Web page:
5G Technology Explained: It may Change the World, but not for a While yet

The race is on to roll out 5G for mobile users but let’s get a few things straight — it’s not like this technology will magically turn the phone in your pocket into a super-fast wireless wonder gadget overnight.

The nation’s two largest telcos, Optus and Telstra, are leading the globe in 5G, announcing testing of their capabilities on big crowds at the upcoming Commonwealth Games in Queensland with plans to roll out the service to consumers in 2019.

The two telcos have talked up what a difference the technology will make for both individual consumers and big business but let’s put the hype aside for a moment and figure out what it actually means for you right now.

Let’s take a step back — what is 5G?

Communications tower

5G stands for “fifth generation mobile”.

It builds on the current 4G network but promises to deliver higher peak connection speeds and lower latency, or time delays.

5G’s higher connection speeds will be possible thanks to improved radio technologies, increased allocations of radio spectrum and by using many more antenna sites or base stations than today’s networks.

Each antenna will serve a smaller area, or cell.

But what does that actually mean for me?

Remember that time your text wouldn’t send at the New Year’s Eve fireworks because too many people were using the network, or that dreaded buffering circle you get when trying to stream video at a sports match or music concert?

Well that’s what 5G promises to change by allowing more people to use higher speeds at the same time.

“This should mean we can get faster data speeds on our phones and that more of us can use them at once,” editor-in-chief of consumer website Finder, Angus Kidman, said.

“That is probably the biggest change for most people because if you’re in a crowded environment you learn it doesn’t work very well.

“If you’re in a sports stadium or something like that you often find even basic tasks on your phone can seem difficult because if lots of people are using phones at once, then the current 4G network really struggles to cope.”

Driverless cars and smart home devices are also expected to rely on 5G because of its almost-instant speed ability.

It’s also tipped to bring big things for business.

“The big change coming with 5G is machines … almost a new industrial revolution will come as a result of 5G,” said Telstra managing director networks, Mike Wright.

“Every time we bring a new technology it involves new types of devices, and in the past that’s been handsets, smartphones and even modems.

“5G will be new versions of those but it will also find its way into devices, into machines, into cars and into sensors.”

A woman holds an iPhone X with two hands and taps on her calendar app.

So, can I access 5G yet?

No.

Firstly, a smartphone compatible with 5G doesn’t exist yet.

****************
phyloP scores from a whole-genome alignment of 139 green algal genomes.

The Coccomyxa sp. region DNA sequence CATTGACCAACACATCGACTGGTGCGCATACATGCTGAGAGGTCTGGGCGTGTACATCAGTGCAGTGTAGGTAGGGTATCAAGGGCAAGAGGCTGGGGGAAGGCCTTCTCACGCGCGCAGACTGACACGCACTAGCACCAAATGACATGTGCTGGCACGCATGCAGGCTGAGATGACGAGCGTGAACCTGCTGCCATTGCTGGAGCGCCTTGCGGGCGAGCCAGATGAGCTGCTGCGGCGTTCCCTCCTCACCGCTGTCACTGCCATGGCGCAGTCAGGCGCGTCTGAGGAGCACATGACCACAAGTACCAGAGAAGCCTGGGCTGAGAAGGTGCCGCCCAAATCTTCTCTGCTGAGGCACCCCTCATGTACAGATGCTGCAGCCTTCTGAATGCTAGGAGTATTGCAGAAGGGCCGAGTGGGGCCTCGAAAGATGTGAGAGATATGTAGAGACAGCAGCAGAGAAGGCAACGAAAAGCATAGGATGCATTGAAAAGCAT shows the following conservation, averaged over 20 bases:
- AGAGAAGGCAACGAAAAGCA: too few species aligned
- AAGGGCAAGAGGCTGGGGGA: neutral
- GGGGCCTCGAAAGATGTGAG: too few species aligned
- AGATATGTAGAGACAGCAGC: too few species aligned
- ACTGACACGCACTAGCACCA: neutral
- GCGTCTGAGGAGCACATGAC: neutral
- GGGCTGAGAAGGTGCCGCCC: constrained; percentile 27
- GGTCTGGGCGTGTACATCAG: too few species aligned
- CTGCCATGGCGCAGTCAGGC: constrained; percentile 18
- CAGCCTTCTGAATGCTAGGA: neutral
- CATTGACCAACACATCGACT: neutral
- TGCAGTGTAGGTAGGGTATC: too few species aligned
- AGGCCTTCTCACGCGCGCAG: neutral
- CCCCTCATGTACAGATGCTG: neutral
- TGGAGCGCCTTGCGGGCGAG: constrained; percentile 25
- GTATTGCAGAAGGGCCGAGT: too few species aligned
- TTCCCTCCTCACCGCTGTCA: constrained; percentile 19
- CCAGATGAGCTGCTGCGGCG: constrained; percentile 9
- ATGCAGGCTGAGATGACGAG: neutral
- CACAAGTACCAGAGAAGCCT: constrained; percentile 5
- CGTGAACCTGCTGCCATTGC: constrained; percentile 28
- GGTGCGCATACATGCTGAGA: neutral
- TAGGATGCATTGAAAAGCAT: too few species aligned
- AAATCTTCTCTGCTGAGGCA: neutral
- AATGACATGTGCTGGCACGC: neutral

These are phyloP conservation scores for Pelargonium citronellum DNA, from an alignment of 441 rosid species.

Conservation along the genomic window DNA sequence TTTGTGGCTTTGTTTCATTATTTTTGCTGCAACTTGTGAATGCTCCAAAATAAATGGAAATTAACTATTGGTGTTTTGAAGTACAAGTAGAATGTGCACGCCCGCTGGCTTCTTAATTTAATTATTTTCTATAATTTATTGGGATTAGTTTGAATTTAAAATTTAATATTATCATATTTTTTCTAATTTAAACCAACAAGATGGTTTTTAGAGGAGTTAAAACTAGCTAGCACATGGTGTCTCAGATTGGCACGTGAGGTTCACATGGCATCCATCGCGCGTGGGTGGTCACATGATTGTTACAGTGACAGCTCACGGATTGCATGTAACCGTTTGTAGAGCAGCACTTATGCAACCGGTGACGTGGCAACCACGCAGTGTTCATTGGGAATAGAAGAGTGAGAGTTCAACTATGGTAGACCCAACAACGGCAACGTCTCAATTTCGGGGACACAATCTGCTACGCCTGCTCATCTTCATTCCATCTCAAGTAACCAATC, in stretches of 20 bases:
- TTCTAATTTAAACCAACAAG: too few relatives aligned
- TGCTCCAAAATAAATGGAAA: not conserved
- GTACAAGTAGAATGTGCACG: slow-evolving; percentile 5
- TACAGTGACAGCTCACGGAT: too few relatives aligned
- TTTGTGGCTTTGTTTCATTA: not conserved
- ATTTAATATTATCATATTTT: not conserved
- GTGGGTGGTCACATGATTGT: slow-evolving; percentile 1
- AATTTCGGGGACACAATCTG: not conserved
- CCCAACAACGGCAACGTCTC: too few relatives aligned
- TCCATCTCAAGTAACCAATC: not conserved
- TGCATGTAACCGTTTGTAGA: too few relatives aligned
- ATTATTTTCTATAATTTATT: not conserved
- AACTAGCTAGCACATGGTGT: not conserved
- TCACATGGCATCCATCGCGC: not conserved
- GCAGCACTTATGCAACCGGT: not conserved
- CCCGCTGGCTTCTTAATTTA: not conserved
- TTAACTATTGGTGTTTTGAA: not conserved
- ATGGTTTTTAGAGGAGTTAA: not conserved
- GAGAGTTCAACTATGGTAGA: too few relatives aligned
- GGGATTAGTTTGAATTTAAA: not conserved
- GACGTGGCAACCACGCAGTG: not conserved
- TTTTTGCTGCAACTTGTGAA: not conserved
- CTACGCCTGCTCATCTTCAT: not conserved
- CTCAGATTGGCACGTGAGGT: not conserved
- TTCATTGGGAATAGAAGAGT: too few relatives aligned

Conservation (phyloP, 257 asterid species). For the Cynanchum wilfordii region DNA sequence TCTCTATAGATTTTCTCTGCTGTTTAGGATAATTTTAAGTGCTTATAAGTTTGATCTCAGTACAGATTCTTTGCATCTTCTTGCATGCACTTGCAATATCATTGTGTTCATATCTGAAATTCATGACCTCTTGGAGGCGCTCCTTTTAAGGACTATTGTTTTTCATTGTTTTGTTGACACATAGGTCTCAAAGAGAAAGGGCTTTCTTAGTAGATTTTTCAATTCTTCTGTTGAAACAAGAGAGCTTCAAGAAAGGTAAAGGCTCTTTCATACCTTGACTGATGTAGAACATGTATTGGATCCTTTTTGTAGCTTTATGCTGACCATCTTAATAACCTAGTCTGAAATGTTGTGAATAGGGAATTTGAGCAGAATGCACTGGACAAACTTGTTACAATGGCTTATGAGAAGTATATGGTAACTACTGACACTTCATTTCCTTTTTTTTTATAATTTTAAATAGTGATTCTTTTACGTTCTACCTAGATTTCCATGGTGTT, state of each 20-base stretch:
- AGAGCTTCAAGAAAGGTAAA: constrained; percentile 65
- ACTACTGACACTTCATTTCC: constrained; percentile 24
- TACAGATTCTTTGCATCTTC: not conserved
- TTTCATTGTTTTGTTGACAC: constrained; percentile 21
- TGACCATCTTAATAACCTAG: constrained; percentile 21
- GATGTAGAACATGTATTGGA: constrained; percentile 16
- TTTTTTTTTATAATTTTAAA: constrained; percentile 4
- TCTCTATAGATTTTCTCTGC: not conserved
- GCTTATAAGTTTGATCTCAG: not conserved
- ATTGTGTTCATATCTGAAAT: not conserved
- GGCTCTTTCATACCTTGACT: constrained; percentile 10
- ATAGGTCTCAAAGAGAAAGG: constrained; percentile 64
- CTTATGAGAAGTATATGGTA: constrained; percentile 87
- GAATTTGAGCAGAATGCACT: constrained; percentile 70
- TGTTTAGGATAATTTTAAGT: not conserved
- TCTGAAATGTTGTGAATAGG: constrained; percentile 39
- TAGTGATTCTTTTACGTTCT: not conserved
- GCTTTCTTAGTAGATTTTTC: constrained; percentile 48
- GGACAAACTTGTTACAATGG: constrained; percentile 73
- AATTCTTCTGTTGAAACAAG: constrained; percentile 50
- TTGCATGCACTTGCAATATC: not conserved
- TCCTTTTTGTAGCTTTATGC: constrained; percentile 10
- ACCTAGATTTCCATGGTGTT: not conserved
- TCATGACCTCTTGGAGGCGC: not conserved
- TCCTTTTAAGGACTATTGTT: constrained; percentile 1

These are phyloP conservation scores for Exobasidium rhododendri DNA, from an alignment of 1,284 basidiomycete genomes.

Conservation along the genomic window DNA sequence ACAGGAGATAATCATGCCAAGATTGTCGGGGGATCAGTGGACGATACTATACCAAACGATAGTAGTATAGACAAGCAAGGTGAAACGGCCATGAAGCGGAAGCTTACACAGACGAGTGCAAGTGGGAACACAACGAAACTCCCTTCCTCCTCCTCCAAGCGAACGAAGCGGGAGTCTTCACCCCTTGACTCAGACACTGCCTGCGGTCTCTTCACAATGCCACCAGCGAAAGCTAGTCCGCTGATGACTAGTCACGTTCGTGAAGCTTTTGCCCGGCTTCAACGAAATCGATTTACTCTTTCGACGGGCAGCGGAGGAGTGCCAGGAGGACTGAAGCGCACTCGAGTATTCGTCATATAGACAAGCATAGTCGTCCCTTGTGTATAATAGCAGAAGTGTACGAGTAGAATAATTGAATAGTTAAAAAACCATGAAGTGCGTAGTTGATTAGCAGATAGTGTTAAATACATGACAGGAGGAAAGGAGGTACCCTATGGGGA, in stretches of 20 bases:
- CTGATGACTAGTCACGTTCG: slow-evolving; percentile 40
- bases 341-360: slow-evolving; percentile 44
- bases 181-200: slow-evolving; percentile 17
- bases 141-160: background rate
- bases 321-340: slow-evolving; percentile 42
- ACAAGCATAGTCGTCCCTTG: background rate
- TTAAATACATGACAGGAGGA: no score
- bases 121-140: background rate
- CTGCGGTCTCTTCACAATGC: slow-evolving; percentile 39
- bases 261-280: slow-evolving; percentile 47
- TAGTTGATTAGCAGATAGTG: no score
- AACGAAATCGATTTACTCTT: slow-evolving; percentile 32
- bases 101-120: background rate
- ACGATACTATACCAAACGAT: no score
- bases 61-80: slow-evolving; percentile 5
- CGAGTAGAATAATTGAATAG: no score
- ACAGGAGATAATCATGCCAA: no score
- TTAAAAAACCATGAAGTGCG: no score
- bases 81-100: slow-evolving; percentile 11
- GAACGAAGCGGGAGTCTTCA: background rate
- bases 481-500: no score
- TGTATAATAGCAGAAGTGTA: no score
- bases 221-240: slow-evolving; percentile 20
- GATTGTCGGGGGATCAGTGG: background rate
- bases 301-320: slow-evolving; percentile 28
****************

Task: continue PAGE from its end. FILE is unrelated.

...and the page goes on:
At the start of the year Telstra’s 5G prototype device was the size of a bar fridge and weighed 200 kilograms. The company has since managed to shrink it down to the size of a personal computer.

So it’s still not quite pocket-size.

A machine approximately the size of an office photocopier sits in a room unplugged.And both Telstra and Optus are still in a trial phase — widespread use of the 5G network isn’t expected until 2020.

What’s all the hype about?

Telstra claims to have turned on the world’s first precinct of 5G-enabled wi-fi hotspots on the Gold Coast.

Does that mean I’m going to be using 5G at the Games? Well, not really.

Commonwealth Games logo unveiled at Southport.

The trial isn’t giving locals a true flavour of just how fast 5G will be because 5G is only really being used to move data around in the background transmission systems.

“Wi-fi has limited throughput so a single hotspot alone cannot come close to reaching the limits of 5G at our innovation centre,” Telstra’s Mike Wright said.

“By using multiple hotspots with potentially hundreds of smartphone users served through a single 5G device, we are able to get closer to demonstrating 5G in a real-world environment”, he said.

A machine resembling a black box about the size of a home printer sits on a desk with power cords.

Experts say in essence, it’s just giving people free wi-fi while Telstra tests how its prototype system works when lots of people access it in a small, contained environment at the same time.

Rival telco Optus will showcase its 5G technology at the Games, allowing visitors to use it to play sport real-time in virtual reality and by remote controlling robots.

Will I need a new phone?

Yes.

That’s because upgrading to the next generation isn’t as simple as a software update, the phone is set up differently.

“Phones don’t do easy upgrades, with a computer it was always easier to change some bits out and add extra capability in,” Mr Kidman said.

“But because we like our phone to be compact and tightly designed it tends to be very, very integrated so it’s going to require slightly different circuitry”, he said.

Should I hold out upgrading my phone until 5G devices are on the market?

It really depends on your needs.

If you’re a big data user relying heavily on fast download speeds then maybe, but if you’re an average consumer, probably not.

Market watchers believe the first 5G compatible handsets are still around a year away.

Close-up of man's hands holding a pile of mobile phones.

“I’m a tragic geek, I might upgrade to get onto 5G but I don’t think the average consumer is going to what to do that and I don’t think that should be the sole reason anyone should be holding off on buying another device, it would be just one more feature on the device to think about,” Mr Kidman said.

“I think after 2020, if you’re buying a new phone, you’d want to make sure it had 5G support, until we hit that point it’s not going to matter that much,” he said.

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